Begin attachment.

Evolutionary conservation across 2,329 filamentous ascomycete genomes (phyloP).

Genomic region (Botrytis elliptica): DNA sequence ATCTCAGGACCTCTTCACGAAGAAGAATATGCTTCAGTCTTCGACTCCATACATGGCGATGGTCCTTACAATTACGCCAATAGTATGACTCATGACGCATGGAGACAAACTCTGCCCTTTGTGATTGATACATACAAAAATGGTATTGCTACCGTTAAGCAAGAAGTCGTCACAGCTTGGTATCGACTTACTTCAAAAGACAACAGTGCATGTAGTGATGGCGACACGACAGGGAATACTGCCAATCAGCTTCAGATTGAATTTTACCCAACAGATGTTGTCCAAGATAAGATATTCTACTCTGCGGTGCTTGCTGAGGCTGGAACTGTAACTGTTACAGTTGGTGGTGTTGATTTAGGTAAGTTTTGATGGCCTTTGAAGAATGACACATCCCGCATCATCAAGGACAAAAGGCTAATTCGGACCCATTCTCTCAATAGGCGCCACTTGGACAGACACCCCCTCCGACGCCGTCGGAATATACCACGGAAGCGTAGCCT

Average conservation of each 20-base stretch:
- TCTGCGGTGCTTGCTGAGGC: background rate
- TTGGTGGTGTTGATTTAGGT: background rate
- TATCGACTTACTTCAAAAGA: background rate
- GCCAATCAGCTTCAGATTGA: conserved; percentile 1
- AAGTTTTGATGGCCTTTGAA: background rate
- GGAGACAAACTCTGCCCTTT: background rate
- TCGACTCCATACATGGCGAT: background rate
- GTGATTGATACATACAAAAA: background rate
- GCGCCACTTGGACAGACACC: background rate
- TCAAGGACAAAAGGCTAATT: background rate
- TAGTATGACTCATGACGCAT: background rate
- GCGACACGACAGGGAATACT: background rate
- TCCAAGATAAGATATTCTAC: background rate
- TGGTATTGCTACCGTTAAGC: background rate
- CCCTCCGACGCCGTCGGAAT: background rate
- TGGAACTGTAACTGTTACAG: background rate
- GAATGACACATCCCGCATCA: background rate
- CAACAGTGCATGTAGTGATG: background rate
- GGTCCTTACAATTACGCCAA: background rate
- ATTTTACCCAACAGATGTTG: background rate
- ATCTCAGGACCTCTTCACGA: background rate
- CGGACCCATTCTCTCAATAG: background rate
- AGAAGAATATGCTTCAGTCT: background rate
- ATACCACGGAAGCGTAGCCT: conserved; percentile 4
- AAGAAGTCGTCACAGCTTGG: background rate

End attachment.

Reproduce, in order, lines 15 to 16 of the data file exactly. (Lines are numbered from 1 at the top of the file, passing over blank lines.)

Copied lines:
- GCGACACGACAGGGAATACT: background rate
- TCCAAGATAAGATATTCTAC: background rate